By: Butch Meriwether
Just about everyone has heard of the term “the gift that keeps on giving.”
That catchphrase has been used in advertising to promote products as far back as 1925. The first reference to it was allegedly for a company promoting the first talking machines and/or phonographs. However, its origin is actually difficult to pinpoint because so many companies feel that their products embody this idea.
It has been associated selling gifts for Mother’s Day and Father’s Day; Playboy Magazine subscriptions (the last issue was February 2016); gift of the month subscriptions such as wine and cheese clubs; male enhancement drugs; and most recently, for some political strategists who believe, “Having Obamacare is like being in the beer of the month club – every month, you get a new care package in the mail,” just to name a few.
Today, the gift that keeps on giving is now associated with people who have passed and have risen to Heaven or those unlucky enough to have gone “the other way,” and want to carry on their legacy by donating their body to helping others, science and medical research.
Numerous websites and research facilities conservatively estimate that there are more than 125,000 men, women and children who are awaiting life-saving organ transplants in the United States. Each day, an average of 79 people receive organ transplants, but sadly enough, about 22 people die each day waiting for transplants that can’t take place because of the shortage of donated organs.
According to the U.S. Department of Health and Human Services, becoming a donor of organs such as a cornea, heart, pancreas, lung, liver, kidney, intestine, eye, and other tissue donation and transplantation can provide a second chance at life for thousands of people each year. The say, “You have the opportunity to be one of the individuals who make these miracles happen.”
It is extremely simple to become a donor and even the various state motor vehicle departments allow individuals to register through them as an organ donor. If residing in Arizona and if a person would like an organ and tissue donor designation — DONOR♥ — on their driver license or identification card, all they have to do is visit ServiceArizona.com on the worldwide web and check the appropriate box on their driver license/identification card application. People can also visit their local Motor Vehicle Department office and fill out the form to have a DONOR♥ designation or contact the AZ Donor Registry at (800) 94-DONOR or (800) 943-6667.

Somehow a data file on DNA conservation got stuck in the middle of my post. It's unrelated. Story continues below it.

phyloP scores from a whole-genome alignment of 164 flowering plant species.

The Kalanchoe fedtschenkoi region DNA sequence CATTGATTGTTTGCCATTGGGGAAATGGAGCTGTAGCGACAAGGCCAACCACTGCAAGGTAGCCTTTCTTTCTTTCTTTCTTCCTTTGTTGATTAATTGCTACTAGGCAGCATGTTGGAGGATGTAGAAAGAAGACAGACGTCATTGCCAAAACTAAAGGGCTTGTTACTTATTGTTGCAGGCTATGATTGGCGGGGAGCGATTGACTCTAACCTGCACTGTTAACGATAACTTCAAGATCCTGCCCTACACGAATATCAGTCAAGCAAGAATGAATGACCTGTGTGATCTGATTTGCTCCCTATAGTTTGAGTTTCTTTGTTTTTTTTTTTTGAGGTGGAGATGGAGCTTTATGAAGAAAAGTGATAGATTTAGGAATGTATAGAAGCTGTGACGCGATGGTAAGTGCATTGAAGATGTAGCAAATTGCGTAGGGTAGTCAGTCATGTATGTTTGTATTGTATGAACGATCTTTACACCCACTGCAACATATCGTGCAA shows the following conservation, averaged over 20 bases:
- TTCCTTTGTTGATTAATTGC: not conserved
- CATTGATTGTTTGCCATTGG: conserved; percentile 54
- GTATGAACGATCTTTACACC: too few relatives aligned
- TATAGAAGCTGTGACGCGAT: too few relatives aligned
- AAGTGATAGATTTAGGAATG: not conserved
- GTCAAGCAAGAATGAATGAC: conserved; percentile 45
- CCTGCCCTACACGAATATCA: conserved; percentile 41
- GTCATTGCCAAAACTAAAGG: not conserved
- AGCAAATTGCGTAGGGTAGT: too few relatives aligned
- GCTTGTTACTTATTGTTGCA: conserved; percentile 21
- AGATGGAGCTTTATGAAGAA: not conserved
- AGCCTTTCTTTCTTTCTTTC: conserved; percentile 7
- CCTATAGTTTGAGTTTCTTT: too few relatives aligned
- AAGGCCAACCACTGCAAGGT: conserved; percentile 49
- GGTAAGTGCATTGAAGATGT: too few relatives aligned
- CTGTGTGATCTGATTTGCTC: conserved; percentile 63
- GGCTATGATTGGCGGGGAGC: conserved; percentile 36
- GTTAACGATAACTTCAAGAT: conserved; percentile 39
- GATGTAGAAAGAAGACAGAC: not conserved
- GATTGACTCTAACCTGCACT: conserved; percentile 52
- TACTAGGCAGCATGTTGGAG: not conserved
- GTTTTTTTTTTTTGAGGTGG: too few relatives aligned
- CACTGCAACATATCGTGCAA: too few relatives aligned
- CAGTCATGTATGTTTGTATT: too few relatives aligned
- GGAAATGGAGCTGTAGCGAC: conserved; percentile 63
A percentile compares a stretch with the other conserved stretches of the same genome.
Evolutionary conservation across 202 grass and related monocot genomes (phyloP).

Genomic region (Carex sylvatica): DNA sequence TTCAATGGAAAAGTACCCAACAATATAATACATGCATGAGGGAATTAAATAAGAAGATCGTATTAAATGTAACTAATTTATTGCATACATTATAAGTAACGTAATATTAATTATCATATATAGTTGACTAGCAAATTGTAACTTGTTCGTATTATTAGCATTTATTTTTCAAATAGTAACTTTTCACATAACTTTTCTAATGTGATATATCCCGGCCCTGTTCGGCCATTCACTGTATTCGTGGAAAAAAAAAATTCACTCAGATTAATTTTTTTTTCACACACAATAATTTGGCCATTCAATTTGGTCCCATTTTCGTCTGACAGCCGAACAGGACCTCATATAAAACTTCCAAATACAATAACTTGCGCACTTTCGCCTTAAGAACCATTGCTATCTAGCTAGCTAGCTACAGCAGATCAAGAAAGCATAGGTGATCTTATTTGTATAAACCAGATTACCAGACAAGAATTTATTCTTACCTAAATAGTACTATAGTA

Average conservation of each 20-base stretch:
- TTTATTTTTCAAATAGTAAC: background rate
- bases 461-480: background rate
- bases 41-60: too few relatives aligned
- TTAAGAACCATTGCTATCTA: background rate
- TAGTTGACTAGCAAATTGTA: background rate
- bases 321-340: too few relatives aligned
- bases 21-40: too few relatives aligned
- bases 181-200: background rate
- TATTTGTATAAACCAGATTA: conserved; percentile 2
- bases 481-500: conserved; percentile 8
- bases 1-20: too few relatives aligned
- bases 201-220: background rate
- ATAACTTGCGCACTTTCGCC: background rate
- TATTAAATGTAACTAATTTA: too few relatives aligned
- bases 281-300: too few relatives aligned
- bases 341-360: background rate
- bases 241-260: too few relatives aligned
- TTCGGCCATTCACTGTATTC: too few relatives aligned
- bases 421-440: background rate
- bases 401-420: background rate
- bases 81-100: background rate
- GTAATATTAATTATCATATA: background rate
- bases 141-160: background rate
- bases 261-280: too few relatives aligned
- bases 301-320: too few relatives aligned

There are numerous companies and organizations who actively solicit donors for their causes. Most of them cremate the body after they are finished with it and then return an urn with the ashes to the donors’ families at no charge.
The only cost to families associated with receiving a death certificate is what the individual counties charge. Mohave County charges $20 for a death certificate and it can be obtained by either visiting the county’s Health Department at 700 W. Beale St., Kingman or mailing them at 700 W. Beale St., Kingman, Ariz., 86401. For further information and what is needed to receive a death certificate, call their offices at (928) 753-0748.
Just some of the companies and organizations involved in organ donations and bodies for transplants, science and medical research include, but are not limited to:
Legacy Foundation – 1 (888) 774-4438 – covers body donations for all states located within the continental U.S., except Minnesota. The only cost to the family members is the cost of the death certificate.
Science Care – 1 (800) 417-3747 – has locations in Arizona (based out of Phoenix), California, Florida, Pennsylvania and Texas, and Science Care can facilitate body to science donations from all states in the U.S. except Mew Mexico and New Jersey (due to state specific laws).
Donor Network of Arizona (DNA) – (602) 222-2200 or 1-800-94-DONOR – relies on professional partners throughout the state to make the incredible gifts of organs, eyes and tissue donation possible. Their partners include hospital professionals, hospice organizations, medical examiners, funeral directors and eye surgeons.